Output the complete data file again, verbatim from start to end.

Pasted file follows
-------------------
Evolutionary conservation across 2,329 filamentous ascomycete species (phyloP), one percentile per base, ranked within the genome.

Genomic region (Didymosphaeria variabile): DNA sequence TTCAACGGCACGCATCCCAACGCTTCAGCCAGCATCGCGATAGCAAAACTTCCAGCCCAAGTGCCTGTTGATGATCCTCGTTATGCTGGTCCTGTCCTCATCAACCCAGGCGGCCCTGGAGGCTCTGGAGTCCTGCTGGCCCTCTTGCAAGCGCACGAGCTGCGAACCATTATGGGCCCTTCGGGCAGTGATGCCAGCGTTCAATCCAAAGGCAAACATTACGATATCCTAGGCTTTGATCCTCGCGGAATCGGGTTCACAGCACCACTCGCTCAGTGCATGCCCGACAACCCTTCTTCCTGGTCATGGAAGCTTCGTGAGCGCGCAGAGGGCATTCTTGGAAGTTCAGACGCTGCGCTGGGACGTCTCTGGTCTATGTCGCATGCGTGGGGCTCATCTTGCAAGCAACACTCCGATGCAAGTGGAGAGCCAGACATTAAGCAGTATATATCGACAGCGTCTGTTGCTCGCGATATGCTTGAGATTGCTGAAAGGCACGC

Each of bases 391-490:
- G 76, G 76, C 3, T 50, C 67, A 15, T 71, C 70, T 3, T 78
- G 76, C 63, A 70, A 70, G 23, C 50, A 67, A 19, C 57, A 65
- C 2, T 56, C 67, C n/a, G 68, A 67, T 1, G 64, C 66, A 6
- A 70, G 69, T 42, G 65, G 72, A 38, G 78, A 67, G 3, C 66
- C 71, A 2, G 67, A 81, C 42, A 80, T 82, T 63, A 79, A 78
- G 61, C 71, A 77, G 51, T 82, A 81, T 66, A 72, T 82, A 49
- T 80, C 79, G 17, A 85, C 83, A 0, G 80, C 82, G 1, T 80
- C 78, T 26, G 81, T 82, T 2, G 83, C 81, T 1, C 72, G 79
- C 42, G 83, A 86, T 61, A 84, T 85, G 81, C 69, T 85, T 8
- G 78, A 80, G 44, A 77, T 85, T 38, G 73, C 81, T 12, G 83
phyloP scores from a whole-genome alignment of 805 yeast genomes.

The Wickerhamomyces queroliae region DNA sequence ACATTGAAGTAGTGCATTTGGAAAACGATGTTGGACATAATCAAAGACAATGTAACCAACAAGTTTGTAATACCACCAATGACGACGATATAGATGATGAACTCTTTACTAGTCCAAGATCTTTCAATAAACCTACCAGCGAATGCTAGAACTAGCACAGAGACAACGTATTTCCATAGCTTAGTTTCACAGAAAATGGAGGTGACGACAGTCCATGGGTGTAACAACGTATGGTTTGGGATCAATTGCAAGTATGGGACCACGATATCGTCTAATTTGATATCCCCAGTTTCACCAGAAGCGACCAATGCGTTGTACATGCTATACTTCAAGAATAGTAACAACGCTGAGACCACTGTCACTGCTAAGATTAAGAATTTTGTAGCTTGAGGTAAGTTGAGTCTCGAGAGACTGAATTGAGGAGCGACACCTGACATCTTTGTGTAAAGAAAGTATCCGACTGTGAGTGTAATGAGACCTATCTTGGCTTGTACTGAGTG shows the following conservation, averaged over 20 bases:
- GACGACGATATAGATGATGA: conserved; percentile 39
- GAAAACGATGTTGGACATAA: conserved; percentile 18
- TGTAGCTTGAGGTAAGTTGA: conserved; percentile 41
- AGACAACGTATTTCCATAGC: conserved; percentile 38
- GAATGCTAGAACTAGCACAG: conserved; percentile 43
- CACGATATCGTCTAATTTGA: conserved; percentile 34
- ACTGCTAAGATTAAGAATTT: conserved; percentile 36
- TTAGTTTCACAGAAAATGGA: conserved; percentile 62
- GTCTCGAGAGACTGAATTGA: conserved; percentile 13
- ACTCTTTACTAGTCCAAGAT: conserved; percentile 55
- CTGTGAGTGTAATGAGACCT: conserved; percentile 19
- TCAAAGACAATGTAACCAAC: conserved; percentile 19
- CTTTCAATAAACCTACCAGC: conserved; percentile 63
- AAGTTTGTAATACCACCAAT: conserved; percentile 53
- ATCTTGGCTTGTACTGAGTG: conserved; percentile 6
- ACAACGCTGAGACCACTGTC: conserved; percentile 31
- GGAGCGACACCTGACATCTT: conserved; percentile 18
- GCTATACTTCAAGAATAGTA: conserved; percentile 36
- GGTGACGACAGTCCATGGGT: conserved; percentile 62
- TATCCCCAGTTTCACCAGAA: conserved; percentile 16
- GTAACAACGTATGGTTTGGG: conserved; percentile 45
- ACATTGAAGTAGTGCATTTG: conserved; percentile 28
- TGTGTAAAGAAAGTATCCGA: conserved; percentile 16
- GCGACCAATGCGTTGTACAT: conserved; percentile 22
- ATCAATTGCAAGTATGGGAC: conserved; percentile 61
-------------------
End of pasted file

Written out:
Evolutionary conservation across 2,329 filamentous ascomycete species (phyloP), one percentile per base, ranked within the genome.

Genomic region (Didymosphaeria variabile): DNA sequence TTCAACGGCACGCATCCCAACGCTTCAGCCAGCATCGCGATAGCAAAACTTCCAGCCCAAGTGCCTGTTGATGATCCTCGTTATGCTGGTCCTGTCCTCATCAACCCAGGCGGCCCTGGAGGCTCTGGAGTCCTGCTGGCCCTCTTGCAAGCGCACGAGCTGCGAACCATTATGGGCCCTTCGGGCAGTGATGCCAGCGTTCAATCCAAAGGCAAACATTACGATATCCTAGGCTTTGATCCTCGCGGAATCGGGTTCACAGCACCACTCGCTCAGTGCATGCCCGACAACCCTTCTTCCTGGTCATGGAAGCTTCGTGAGCGCGCAGAGGGCATTCTTGGAAGTTCAGACGCTGCGCTGGGACGTCTCTGGTCTATGTCGCATGCGTGGGGCTCATCTTGCAAGCAACACTCCGATGCAAGTGGAGAGCCAGACATTAAGCAGTATATATCGACAGCGTCTGTTGCTCGCGATATGCTTGAGATTGCTGAAAGGCACGC

Each of bases 391-490:
- G 76, G 76, C 3, T 50, C 67, A 15, T 71, C 70, T 3, T 78
- G 76, C 63, A 70, A 70, G 23, C 50, A 67, A 19, C 57, A 65
- C 2, T 56, C 67, C n/a, G 68, A 67, T 1, G 64, C 66, A 6
- A 70, G 69, T 42, G 65, G 72, A 38, G 78, A 67, G 3, C 66
- C 71, A 2, G 67, A 81, C 42, A 80, T 82, T 63, A 79, A 78
- G 61, C 71, A 77, G 51, T 82, A 81, T 66, A 72, T 82, A 49
- T 80, C 79, G 17, A 85, C 83, A 0, G 80, C 82, G 1, T 80
- C 78, T 26, G 81, T 82, T 2, G 83, C 81, T 1, C 72, G 79
- C 42, G 83, A 86, T 61, A 84, T 85, G 81, C 69, T 85, T 8
- G 78, A 80, G 44, A 77, T 85, T 38, G 73, C 81, T 12, G 83
phyloP scores from a whole-genome alignment of 805 yeast genomes.

The Wickerhamomyces queroliae region DNA sequence ACATTGAAGTAGTGCATTTGGAAAACGATGTTGGACATAATCAAAGACAATGTAACCAACAAGTTTGTAATACCACCAATGACGACGATATAGATGATGAACTCTTTACTAGTCCAAGATCTTTCAATAAACCTACCAGCGAATGCTAGAACTAGCACAGAGACAACGTATTTCCATAGCTTAGTTTCACAGAAAATGGAGGTGACGACAGTCCATGGGTGTAACAACGTATGGTTTGGGATCAATTGCAAGTATGGGACCACGATATCGTCTAATTTGATATCCCCAGTTTCACCAGAAGCGACCAATGCGTTGTACATGCTATACTTCAAGAATAGTAACAACGCTGAGACCACTGTCACTGCTAAGATTAAGAATTTTGTAGCTTGAGGTAAGTTGAGTCTCGAGAGACTGAATTGAGGAGCGACACCTGACATCTTTGTGTAAAGAAAGTATCCGACTGTGAGTGTAATGAGACCTATCTTGGCTTGTACTGAGTG shows the following conservation, averaged over 20 bases:
- GACGACGATATAGATGATGA: conserved; percentile 39
- GAAAACGATGTTGGACATAA: conserved; percentile 18
- TGTAGCTTGAGGTAAGTTGA: conserved; percentile 41
- AGACAACGTATTTCCATAGC: conserved; percentile 38
- GAATGCTAGAACTAGCACAG: conserved; percentile 43
- CACGATATCGTCTAATTTGA: conserved; percentile 34
- ACTGCTAAGATTAAGAATTT: conserved; percentile 36
- TTAGTTTCACAGAAAATGGA: conserved; percentile 62
- GTCTCGAGAGACTGAATTGA: conserved; percentile 13
- ACTCTTTACTAGTCCAAGAT: conserved; percentile 55
- CTGTGAGTGTAATGAGACCT: conserved; percentile 19
- TCAAAGACAATGTAACCAAC: conserved; percentile 19
- CTTTCAATAAACCTACCAGC: conserved; percentile 63
- AAGTTTGTAATACCACCAAT: conserved; percentile 53
- ATCTTGGCTTGTACTGAGTG: conserved; percentile 6
- ACAACGCTGAGACCACTGTC: conserved; percentile 31
- GGAGCGACACCTGACATCTT: conserved; percentile 18
- GCTATACTTCAAGAATAGTA: conserved; percentile 36
- GGTGACGACAGTCCATGGGT: conserved; percentile 62
- TATCCCCAGTTTCACCAGAA: conserved; percentile 16
- GTAACAACGTATGGTTTGGG: conserved; percentile 45
- ACATTGAAGTAGTGCATTTG: conserved; percentile 28
- TGTGTAAAGAAAGTATCCGA: conserved; percentile 16
- GCGACCAATGCGTTGTACAT: conserved; percentile 22
- ATCAATTGCAAGTATGGGAC: conserved; percentile 61